How do you restore the timeless charm of a cottage home that has lost its history? This is the challenge one design team faced when tasked to do a cottage rebuild at the former site of a family’s 100-year-old residence on Bainbridge Island, Washington. “When this family’s house burned in a tragic fire they lost more than a house,” says the team from Seattle-based design studio Hoedemaker Pfeiffer, “they lost a home.”
More than simply remodeling, Steve Hoedemaker and Tori Masterson, respectively Partner and Principal at Hoedemaker Pfeiffer, worked together with Virginia Stamey Interior Design to create a completely new structure that evokes “some of the charm and idiosyncrasy of its 100-year-old predecessor while becoming a modern, elegant, new home for the next 100 years.”
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Hoedemaker and Masterson put a major focus on creating a cozy, yet spacious atmosphere when designing the new Bainbridge home. “One of the challenges was to build a home that was large enough to meet the needs of the owners while making it feel and look smaller than it actually was,” says the team.
To accomplish such a difficult task, Hoedemaker and Masterson built the Bainbridge residence “by breaking up the volumes into a collection of smaller cottages” all connected as one. To further “play with the scale of the building and create the illusion of a smaller building form,” the designers say, they then installed “oversized windows and large roof shakes for the siding.”
At 5,814 square feet, the Bainbridge home’s spacious ambiance is aided by interior fluidity and an abundance of natural light. “Circulation through and around the house is fluid and you can get in and out of most spaces in multiple ways,” the team explains, and the house structures “splay out like a fan to capture light and maximize views outward.” A further effort to remove restrictions between the interior and exterior spaces makes the inside of the Bainbridge home feel as vast as the nature around it. “On the main floor most rooms connect to the outdoors, either onto a private or shared deck,” says the team.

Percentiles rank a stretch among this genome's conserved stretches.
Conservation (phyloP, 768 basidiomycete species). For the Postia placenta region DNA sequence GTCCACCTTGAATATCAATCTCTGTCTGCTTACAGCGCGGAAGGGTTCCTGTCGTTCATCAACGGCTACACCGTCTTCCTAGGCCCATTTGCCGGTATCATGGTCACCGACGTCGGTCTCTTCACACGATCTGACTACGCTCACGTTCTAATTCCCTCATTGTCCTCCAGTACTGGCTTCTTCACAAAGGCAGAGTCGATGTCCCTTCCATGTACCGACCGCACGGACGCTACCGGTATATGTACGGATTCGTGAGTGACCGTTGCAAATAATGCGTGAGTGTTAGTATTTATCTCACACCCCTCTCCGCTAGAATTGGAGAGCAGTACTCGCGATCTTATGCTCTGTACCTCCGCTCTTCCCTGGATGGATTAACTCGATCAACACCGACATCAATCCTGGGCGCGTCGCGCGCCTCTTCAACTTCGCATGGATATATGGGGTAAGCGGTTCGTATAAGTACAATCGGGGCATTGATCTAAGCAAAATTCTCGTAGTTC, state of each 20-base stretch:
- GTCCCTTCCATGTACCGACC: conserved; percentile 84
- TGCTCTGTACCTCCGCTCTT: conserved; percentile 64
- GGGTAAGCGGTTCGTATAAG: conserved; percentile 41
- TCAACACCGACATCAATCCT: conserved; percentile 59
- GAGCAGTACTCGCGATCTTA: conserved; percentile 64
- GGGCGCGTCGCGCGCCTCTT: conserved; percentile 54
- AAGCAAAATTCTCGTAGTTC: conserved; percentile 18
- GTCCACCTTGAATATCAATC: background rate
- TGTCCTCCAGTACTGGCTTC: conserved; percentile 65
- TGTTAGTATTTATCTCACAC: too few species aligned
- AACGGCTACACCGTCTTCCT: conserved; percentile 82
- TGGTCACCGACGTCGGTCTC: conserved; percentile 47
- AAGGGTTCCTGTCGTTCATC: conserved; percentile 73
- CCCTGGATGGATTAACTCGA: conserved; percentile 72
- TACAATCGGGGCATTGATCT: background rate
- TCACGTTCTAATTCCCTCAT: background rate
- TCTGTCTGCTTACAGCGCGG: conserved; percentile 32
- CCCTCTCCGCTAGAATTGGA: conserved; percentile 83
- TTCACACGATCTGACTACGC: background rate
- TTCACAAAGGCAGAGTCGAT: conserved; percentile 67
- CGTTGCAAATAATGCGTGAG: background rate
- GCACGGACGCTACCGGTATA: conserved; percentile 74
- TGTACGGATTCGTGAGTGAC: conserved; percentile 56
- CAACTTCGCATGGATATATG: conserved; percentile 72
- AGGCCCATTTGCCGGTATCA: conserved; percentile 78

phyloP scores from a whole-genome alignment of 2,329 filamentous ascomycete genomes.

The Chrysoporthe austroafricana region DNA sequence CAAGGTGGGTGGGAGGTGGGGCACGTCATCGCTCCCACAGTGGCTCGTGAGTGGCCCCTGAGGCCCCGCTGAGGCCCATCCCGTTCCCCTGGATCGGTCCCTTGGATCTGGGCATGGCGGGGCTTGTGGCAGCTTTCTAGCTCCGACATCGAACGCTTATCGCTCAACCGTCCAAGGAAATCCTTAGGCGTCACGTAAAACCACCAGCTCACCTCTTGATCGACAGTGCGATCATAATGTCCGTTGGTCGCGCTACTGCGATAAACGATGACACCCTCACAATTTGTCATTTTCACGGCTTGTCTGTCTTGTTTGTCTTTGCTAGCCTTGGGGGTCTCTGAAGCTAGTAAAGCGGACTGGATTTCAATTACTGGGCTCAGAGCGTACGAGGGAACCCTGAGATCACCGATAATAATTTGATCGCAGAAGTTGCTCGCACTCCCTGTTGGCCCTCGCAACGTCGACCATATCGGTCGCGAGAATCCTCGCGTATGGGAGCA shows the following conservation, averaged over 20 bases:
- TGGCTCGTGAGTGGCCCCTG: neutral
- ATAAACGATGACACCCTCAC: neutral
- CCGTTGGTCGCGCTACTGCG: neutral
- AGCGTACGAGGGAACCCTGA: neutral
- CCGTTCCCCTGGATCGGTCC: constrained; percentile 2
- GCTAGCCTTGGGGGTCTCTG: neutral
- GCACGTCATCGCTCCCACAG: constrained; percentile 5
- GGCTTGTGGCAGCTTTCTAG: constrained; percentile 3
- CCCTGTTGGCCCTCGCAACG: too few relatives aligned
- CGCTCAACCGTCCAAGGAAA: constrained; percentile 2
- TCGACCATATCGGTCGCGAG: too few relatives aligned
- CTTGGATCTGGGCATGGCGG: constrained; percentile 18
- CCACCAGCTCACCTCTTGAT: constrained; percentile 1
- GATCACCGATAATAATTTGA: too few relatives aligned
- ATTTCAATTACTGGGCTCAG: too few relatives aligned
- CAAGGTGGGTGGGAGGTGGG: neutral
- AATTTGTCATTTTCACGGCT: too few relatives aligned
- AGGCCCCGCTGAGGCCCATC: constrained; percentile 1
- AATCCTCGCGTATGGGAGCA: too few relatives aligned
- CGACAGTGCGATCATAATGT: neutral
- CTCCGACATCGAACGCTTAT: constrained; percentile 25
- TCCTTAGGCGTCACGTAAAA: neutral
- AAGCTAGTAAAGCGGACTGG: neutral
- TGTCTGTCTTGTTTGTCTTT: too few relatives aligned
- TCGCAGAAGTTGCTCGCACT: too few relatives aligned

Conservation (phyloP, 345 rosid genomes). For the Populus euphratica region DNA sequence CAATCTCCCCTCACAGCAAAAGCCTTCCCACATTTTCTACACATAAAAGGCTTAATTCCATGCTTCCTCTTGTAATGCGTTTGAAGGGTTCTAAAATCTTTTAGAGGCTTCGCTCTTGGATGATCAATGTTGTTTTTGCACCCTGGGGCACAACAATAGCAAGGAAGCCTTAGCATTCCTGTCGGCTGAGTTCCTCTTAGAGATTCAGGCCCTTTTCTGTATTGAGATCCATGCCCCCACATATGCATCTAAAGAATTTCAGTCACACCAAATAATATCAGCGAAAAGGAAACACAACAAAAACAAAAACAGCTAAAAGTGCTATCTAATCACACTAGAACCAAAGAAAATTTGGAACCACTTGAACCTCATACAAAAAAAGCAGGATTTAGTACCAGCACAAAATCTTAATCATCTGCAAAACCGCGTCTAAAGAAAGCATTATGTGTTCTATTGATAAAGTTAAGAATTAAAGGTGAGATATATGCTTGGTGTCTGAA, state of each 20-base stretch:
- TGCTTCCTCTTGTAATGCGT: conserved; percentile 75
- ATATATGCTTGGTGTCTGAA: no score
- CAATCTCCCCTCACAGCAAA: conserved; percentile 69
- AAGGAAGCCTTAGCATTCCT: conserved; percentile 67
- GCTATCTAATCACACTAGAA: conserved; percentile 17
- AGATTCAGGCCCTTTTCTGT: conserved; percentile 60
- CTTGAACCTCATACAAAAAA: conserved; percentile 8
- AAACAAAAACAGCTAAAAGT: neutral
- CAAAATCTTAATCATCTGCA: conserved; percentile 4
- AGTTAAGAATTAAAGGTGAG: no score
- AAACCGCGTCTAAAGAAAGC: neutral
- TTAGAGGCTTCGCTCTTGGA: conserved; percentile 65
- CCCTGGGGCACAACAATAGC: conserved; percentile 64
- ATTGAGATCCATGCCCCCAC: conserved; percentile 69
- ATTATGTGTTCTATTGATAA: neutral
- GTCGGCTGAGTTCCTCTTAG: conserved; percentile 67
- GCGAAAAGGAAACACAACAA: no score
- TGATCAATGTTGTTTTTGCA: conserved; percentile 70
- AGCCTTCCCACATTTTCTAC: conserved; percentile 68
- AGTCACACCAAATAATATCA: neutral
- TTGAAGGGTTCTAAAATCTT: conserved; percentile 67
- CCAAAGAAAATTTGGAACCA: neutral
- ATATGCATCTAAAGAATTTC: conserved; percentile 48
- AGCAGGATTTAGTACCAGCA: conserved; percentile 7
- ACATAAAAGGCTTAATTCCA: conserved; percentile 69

To integrate this house with the “gradual slope” of its natural environment, the designers explain, they made “the interior floor levels adjust with the grade so that each main floor space feels connected to the landscape.” Furthermore, Hoedemaker and Masterson recreated a sense of history in the home by utilizing “exposed wood beams” along the ceiling of many interiors to “provide a truth to the structure and mimic older building techniques.”
Most importantly, Hoedemaker and Masterson emphasized on giving the new build plenty of character while making sure it fits in with the nature surrounding it. “Our client desired to emulate the previous home and capture both the timeless era of which it was founded and recreate the sensation that the home had been added onto over time to grow with the founding family,” says the team. At its core, the new home gracefully restores an essence of natural charm to the Bainbridge residence.